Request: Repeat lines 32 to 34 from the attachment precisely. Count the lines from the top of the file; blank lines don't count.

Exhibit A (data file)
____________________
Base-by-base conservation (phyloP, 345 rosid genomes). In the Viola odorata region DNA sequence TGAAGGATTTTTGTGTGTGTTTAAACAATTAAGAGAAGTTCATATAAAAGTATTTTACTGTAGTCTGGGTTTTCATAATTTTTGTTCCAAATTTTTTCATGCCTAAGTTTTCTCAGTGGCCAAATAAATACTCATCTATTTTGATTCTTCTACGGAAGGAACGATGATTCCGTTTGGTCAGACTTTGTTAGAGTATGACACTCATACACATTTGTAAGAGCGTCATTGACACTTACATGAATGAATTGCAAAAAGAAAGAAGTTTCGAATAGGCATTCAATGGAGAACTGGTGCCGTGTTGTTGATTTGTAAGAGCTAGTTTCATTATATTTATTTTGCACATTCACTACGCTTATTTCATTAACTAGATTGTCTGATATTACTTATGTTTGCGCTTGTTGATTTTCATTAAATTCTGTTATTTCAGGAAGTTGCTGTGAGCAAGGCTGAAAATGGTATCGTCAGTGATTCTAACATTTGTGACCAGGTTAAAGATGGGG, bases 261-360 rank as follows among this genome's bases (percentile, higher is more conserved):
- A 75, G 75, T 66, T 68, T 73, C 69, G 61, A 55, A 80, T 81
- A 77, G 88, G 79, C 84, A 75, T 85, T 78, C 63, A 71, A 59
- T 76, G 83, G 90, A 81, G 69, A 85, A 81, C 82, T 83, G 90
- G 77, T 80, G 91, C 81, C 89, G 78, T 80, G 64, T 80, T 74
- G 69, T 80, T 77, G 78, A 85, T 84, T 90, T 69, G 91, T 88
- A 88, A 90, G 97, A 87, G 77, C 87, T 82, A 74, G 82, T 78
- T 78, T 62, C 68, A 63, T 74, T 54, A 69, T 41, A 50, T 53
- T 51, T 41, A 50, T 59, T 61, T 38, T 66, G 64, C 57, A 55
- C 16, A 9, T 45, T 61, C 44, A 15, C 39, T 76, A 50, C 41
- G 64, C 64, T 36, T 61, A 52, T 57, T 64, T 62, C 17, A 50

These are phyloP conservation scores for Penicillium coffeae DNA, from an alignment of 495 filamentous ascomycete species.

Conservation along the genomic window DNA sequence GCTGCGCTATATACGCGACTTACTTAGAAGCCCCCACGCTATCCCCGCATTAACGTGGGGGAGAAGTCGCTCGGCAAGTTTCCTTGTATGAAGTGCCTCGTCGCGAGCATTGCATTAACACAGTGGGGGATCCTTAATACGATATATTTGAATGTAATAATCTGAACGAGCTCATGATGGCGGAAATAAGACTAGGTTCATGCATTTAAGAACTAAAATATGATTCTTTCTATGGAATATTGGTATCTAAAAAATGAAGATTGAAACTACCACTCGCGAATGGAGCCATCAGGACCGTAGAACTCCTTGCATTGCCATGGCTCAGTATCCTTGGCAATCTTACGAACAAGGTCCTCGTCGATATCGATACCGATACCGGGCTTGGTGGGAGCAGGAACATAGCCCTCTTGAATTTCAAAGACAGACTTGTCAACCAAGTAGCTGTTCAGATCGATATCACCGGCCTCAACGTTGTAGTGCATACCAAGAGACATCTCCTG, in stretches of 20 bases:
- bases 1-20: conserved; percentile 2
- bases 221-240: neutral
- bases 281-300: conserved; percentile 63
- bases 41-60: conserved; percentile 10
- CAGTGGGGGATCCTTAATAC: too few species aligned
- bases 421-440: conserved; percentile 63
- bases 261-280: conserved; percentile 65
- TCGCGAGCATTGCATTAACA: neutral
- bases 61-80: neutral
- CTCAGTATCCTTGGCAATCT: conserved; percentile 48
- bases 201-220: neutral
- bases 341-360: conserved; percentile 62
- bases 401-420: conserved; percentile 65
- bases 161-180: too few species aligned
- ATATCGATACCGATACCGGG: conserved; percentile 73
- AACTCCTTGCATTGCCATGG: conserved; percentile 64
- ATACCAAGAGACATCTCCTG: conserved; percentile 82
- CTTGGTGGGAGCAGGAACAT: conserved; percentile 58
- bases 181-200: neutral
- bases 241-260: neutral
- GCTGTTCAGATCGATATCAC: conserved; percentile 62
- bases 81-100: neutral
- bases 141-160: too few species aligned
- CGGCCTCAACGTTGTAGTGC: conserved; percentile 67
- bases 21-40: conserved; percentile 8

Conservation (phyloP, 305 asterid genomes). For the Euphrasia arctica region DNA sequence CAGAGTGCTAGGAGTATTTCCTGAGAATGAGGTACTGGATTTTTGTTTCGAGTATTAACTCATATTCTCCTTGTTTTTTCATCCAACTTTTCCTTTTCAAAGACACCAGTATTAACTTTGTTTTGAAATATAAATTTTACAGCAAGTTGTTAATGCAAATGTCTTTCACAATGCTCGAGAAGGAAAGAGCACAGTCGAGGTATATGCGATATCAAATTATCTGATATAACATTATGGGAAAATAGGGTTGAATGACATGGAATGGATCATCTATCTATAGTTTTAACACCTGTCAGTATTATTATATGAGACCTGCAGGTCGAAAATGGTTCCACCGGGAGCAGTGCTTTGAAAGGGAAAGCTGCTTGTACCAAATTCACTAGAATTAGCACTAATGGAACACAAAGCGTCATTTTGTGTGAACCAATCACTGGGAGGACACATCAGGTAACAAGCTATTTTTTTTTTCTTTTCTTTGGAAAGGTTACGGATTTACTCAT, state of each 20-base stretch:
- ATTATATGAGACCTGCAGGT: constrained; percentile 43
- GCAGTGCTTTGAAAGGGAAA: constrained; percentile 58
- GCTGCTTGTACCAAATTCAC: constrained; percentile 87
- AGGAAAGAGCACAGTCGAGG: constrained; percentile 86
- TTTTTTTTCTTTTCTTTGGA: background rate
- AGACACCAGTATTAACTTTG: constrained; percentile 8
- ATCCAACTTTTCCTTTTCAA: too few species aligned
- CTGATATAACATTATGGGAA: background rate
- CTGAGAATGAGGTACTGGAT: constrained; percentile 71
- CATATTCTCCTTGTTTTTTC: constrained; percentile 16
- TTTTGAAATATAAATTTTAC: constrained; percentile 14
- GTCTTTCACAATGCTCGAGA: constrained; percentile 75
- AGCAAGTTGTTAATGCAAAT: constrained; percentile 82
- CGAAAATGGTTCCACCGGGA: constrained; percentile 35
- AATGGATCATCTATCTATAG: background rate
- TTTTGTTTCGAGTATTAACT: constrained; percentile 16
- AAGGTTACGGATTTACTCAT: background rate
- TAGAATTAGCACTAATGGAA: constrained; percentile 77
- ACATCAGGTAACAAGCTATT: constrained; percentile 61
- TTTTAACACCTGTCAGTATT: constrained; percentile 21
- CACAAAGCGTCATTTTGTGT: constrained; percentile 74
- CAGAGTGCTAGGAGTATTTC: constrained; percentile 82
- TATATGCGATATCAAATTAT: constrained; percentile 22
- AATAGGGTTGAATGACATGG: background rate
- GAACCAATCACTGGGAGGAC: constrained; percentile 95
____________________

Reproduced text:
- bases 181-200: neutral
- bases 241-260: neutral
- GCTGTTCAGATCGATATCAC: conserved; percentile 62